Gosford House, East Lothian; guided visits
Two guided walks around this historic landscape
10.30am and 2.30pm, Sunday 17 September
Gosford is one of the finest late 18th century landscapes in Scotland. Located on the south side of the Firth of Forth, the seat of the Earls of Wemyss and March, and extends to some 5,000 acres of coast and parkland.
Kristina Taylor will lead two separate 2-hour walking tours around Gosford landscape with visits into the Mausoleum (above), the Curling House (with a talk by Richard Gillanders on its stone collection and decoration) and the Octagon room in the house. Plans to further restore the landscape to will be revealed.
Meet inside the North Gate, parking to the left, at 10.30am for a morning visit and 2.30pm for an afternoon visit.
The event is free, booking details: http://www.eastlothian.gov.uk/info/844/archaeology/929/archaeology_whats_on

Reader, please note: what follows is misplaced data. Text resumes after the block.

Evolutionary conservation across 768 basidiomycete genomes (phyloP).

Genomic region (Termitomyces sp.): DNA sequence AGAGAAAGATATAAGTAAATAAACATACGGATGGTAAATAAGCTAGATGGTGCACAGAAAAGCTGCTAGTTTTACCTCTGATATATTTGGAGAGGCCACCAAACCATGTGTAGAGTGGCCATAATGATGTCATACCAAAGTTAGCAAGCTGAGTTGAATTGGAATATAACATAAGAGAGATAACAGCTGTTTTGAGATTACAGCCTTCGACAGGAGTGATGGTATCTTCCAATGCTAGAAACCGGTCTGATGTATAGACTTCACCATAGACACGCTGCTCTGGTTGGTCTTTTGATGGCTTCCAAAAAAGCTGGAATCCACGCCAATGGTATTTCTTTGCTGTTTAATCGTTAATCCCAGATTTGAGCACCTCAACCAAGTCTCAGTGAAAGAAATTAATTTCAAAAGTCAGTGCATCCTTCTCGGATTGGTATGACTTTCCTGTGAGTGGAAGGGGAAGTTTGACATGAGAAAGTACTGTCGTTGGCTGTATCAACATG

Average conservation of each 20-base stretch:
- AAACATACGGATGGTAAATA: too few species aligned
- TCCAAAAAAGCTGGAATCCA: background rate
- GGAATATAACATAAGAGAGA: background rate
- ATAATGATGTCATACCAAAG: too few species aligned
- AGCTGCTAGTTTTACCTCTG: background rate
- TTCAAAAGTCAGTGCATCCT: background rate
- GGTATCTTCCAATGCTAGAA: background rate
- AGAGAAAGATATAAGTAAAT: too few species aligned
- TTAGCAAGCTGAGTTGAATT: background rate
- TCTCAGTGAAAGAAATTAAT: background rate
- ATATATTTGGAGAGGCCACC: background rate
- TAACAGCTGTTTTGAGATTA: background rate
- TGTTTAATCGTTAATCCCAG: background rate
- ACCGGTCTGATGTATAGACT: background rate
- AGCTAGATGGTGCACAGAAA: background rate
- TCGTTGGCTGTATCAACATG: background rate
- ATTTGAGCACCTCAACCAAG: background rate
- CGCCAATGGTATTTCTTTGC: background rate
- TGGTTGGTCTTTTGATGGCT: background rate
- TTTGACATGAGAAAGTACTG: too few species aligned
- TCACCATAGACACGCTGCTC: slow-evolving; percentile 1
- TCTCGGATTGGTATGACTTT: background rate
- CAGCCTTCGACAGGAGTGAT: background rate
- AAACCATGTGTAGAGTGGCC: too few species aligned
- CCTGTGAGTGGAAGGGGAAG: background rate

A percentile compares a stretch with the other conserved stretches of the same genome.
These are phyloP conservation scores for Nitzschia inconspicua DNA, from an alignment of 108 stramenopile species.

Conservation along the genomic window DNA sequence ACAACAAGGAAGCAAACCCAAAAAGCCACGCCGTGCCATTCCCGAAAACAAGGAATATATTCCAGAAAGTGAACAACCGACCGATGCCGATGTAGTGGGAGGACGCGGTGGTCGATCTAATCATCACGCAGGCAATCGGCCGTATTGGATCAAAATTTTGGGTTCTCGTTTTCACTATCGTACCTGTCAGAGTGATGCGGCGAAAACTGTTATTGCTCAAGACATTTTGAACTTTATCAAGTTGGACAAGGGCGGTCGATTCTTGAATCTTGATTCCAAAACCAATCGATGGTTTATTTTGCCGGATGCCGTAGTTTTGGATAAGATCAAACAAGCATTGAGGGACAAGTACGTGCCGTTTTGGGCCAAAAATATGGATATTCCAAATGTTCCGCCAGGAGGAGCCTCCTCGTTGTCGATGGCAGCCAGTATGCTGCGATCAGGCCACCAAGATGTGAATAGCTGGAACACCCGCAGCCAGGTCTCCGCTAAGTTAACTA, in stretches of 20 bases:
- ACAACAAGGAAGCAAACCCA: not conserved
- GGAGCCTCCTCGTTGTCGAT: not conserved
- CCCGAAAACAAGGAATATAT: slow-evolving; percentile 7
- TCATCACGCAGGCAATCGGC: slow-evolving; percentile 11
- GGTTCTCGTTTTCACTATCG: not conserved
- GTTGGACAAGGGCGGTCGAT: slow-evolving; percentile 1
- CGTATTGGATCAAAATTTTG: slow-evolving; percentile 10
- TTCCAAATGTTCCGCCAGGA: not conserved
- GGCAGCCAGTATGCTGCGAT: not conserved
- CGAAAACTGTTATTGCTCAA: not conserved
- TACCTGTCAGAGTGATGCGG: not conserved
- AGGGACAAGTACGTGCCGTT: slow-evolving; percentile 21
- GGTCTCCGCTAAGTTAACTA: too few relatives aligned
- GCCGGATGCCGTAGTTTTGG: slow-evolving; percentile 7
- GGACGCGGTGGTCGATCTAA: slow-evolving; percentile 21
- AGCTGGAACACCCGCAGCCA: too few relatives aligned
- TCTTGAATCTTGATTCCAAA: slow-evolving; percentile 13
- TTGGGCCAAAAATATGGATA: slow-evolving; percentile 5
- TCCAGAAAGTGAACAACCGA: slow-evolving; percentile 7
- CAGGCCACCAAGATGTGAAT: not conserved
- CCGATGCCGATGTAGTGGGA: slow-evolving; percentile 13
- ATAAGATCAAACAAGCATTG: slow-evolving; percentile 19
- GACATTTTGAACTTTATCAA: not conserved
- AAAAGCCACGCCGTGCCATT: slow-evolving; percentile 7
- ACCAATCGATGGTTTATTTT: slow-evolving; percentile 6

Download a plan/map of the park
From Gosford’s website:
Gosford House, the seat of the Earls of Wemyss and March, is set in 5,000 acres of combined coast and parkland in East Lothian on the south side of the Firth of Forth and close to the celebrated golf courses of Muirfield, Gullane and Craigielaw.
The property is dominated by Gosford House, an imposing neo-classical mansion which was one of the last great architectural commissions of the celebrated Scots architect, Robert Adam. Constructed for the seventh Earl of Wemyss, the building was completed in 1800 – eight years after the architect’s death – and is recognised as an outstanding example of the later period of his work.
Inside, the building exceeds the expectations raised by its elegant exterior. The Marble Hall, in the south wing, is arguably the most arresting of its many fine features. It was completed in 1891 by William Young for the tenth Earl of Wemyss and rises to a height of three storeys, with a magnificent double staircase leading to a surrounding picture gallery. The elaborate fireplace, alabaster colonnades and ornate plasterwork reflect the strong Italianate taste of the tenth Earl, while the Palladian screen of Venetian windows are reminiscent of Adam’s original designs.